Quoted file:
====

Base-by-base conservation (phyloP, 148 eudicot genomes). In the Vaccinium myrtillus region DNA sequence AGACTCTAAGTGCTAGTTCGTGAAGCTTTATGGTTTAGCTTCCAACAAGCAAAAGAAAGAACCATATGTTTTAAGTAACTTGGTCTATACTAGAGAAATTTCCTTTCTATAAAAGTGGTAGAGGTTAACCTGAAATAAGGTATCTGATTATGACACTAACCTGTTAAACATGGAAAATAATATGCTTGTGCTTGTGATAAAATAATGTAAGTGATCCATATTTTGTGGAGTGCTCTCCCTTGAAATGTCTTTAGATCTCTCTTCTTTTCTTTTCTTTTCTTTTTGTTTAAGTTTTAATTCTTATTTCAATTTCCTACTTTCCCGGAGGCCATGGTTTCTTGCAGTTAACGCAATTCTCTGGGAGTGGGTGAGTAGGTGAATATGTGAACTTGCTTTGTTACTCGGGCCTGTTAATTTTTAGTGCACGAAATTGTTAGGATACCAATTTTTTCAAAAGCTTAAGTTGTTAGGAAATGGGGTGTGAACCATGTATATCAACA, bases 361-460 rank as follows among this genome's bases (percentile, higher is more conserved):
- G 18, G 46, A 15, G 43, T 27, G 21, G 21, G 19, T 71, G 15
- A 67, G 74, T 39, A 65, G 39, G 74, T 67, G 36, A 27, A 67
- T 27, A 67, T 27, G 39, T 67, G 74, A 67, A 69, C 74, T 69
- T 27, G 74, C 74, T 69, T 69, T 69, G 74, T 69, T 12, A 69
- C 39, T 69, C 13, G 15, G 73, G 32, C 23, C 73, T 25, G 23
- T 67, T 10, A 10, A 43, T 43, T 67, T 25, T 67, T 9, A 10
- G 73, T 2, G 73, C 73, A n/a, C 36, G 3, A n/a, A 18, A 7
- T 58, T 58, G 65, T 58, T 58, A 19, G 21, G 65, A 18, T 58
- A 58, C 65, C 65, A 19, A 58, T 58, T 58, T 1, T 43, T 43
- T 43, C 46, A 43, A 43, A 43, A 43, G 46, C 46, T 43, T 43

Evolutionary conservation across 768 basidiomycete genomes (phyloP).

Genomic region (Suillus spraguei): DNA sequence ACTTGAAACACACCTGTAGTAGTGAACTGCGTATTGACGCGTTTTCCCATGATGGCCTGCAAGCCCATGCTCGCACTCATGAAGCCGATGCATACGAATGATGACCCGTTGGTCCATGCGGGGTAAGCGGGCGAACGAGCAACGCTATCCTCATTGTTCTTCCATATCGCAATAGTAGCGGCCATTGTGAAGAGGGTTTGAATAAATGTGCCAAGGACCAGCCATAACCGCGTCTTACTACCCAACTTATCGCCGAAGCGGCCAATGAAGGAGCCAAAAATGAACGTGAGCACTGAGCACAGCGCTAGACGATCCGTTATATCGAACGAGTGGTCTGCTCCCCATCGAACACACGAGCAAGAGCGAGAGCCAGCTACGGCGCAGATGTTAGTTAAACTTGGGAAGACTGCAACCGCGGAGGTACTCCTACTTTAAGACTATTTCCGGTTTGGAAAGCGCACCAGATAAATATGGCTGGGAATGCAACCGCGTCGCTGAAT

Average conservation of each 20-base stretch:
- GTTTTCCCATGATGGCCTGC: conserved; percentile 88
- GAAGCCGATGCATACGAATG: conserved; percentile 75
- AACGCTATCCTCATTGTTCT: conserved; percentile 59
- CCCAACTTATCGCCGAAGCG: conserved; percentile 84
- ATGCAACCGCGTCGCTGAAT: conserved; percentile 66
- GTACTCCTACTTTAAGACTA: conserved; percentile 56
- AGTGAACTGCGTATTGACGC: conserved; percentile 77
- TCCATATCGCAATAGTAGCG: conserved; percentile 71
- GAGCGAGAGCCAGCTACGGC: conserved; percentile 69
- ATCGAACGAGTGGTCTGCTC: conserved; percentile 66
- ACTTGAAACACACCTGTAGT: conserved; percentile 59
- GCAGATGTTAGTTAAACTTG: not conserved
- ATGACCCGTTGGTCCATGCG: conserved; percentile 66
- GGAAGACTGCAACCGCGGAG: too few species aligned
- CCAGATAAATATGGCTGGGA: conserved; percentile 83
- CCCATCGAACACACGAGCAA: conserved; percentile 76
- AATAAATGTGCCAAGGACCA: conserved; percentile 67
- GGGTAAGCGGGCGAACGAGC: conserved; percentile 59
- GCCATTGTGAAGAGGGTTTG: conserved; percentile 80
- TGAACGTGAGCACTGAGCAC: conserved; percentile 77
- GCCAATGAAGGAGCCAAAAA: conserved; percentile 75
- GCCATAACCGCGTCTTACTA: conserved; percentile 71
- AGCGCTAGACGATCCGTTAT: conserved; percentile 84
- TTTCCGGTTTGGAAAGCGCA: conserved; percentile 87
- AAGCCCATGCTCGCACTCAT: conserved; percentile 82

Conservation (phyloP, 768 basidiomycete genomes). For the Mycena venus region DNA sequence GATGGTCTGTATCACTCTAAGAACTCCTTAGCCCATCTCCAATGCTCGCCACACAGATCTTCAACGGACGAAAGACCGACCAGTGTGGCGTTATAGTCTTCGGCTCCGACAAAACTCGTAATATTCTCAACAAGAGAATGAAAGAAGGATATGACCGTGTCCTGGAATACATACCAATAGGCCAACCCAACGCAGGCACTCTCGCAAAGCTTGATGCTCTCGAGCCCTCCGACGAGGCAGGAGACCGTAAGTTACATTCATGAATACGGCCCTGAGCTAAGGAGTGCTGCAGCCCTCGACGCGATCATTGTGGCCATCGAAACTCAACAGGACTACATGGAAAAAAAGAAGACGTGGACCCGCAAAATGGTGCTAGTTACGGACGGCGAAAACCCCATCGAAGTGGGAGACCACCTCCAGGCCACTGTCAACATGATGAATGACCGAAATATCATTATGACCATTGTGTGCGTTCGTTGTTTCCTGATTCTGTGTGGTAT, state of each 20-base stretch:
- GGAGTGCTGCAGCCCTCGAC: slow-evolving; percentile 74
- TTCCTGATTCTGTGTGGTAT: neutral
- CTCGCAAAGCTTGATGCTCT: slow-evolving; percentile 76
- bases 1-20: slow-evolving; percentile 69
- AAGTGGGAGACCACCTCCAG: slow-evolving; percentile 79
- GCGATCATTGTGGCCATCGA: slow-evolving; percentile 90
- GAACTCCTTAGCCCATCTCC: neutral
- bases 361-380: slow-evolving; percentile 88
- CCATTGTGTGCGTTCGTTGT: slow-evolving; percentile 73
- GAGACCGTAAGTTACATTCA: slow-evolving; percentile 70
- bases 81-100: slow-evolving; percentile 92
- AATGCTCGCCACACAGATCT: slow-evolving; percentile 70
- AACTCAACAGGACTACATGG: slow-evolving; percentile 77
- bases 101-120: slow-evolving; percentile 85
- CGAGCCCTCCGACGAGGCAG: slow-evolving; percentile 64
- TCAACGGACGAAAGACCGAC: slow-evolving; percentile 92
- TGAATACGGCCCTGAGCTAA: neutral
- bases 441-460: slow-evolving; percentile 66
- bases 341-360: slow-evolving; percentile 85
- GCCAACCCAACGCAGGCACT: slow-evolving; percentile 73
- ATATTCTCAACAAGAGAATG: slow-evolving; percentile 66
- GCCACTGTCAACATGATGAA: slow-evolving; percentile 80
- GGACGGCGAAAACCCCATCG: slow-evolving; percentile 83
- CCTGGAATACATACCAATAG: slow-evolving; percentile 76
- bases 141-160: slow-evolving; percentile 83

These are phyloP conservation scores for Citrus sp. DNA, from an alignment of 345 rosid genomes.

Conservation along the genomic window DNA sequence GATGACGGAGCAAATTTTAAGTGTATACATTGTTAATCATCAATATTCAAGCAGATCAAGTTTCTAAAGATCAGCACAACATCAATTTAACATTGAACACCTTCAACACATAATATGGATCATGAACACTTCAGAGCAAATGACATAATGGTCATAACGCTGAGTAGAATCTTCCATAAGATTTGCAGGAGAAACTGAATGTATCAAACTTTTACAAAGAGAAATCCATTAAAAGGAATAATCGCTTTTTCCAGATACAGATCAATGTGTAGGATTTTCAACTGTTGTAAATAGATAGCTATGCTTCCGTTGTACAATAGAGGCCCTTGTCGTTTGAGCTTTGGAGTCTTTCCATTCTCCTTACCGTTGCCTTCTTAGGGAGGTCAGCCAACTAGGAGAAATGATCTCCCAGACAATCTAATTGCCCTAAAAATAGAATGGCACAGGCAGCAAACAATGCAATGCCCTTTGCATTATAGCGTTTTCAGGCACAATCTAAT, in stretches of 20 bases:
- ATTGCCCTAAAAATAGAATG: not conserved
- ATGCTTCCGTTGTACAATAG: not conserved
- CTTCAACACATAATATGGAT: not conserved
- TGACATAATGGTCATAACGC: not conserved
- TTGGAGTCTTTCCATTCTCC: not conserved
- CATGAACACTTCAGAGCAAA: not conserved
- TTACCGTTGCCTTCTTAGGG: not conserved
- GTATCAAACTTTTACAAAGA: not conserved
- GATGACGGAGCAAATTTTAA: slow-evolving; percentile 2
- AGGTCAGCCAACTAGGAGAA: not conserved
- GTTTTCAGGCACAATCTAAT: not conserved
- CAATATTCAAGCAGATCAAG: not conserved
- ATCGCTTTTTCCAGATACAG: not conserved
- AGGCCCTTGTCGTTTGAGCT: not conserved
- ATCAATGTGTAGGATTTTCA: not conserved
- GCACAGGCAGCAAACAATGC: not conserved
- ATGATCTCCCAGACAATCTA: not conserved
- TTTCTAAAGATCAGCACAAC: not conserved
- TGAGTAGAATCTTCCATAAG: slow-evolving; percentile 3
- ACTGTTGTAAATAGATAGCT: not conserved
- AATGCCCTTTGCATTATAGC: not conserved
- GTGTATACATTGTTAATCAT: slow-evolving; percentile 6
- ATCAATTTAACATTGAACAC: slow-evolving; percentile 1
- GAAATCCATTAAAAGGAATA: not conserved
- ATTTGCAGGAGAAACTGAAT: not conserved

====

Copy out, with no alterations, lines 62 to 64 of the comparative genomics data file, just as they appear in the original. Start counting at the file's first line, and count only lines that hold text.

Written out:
- GCCACTGTCAACATGATGAA: slow-evolving; percentile 80
- GGACGGCGAAAACCCCATCG: slow-evolving; percentile 83
- CCTGGAATACATACCAATAG: slow-evolving; percentile 76